Posted on February 13, 2017 @ 09:29:00 PM by Paul Meagher
I attended a "Backyard Forestry" workshop over the weekend at The Deanery Project. The workshop was led by Jamie Simpson author of Restoring the Acadian Forest (2015).
The workshop was a combination of lectures and round table discussions. About half was practical learning outdoors in the woods and in a workshop where we went over chainsaw maintenance and operation.
A critical decision any woodlot owner needs to make is what trees to promote and what trees to thin out. We revisited this question many times first by learning to identify the various tree species and then learning what tree species tend to dominate in native old growth forests and favoring those species in our thinning practices. This is how you can "Restore the Acadian Forest" (or any native forest for that matter). The Acadian Forest concept also involves an appreciation for standing and fallen dead wood as habitats for birds, small mammals, insects, frogs, etc... and as a way to replenish the soil. One point that Jamie made frequently was that you always have to be looking up when trying to determine what trees to keep or remove in your forestry management. You are often looking for signs that the tree is dead or on the way out and this will affect your decision to remove or not. I will be looking up alot more when I walk through my own small woodlot.
Here is Jamie (to the left) amused by what Tom Rogers (My Acadian Forest) was saying. Jamie spotted a yellow birch hardwood amidst mostly softwood trees and was advising us to actively promote that tree by thinning a few trees around it, but not too many because lack of density when young can encourage bad form.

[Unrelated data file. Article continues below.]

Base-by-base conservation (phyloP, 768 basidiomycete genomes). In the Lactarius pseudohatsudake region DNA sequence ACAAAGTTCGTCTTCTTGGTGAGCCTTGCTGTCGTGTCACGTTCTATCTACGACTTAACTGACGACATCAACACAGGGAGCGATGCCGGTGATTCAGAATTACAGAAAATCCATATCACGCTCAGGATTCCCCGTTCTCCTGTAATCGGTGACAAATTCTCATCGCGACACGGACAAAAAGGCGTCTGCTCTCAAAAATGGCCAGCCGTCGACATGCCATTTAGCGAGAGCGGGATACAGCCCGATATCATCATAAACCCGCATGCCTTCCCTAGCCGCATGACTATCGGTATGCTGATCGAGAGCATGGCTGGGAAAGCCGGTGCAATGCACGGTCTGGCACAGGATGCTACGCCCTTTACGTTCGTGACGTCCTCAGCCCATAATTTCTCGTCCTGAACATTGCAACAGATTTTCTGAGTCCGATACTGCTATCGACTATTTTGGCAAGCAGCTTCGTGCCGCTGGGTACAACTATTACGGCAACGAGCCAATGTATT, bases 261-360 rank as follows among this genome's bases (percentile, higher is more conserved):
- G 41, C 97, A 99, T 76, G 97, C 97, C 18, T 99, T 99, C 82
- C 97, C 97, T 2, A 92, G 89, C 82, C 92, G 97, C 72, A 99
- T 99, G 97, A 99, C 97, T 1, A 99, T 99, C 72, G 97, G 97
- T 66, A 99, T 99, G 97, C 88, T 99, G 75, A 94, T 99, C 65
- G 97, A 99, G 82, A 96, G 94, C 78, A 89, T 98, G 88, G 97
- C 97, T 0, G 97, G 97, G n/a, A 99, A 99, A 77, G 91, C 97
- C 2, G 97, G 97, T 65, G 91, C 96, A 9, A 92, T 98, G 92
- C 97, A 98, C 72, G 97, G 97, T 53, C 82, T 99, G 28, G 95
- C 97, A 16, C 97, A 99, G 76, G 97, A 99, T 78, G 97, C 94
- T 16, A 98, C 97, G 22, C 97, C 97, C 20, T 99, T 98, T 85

Jamie also picked out a few Red Spruce and advised us to promote that species as well. He advised us that it wouldn't hurt to remove some Balsam Fir (aka Christmas Trees) because many factors are conspiring to make that species over represented in the local forests. The Acadian Forest concept celebrates the diversity of native species that this forest system can support as it straddles the southern range of the massive Boreal Forest system and the northern range of southern forest systems. Over time, selective harvesting from a diverse and uneven aged Acadian Forest can potentially be more lucrative and more sustainable than clear cutting approaches (especially if we take into account non-timber products and services) but it takes more time and patience than the plantation mentality of forest management.
In the evening Jamie and a few of the participants played guitar. Jamie also plays fiddle and during one of his tunes this big old Alaskan Malamute dog started to howl along. I managed to capture a bit of his howling towards the end.
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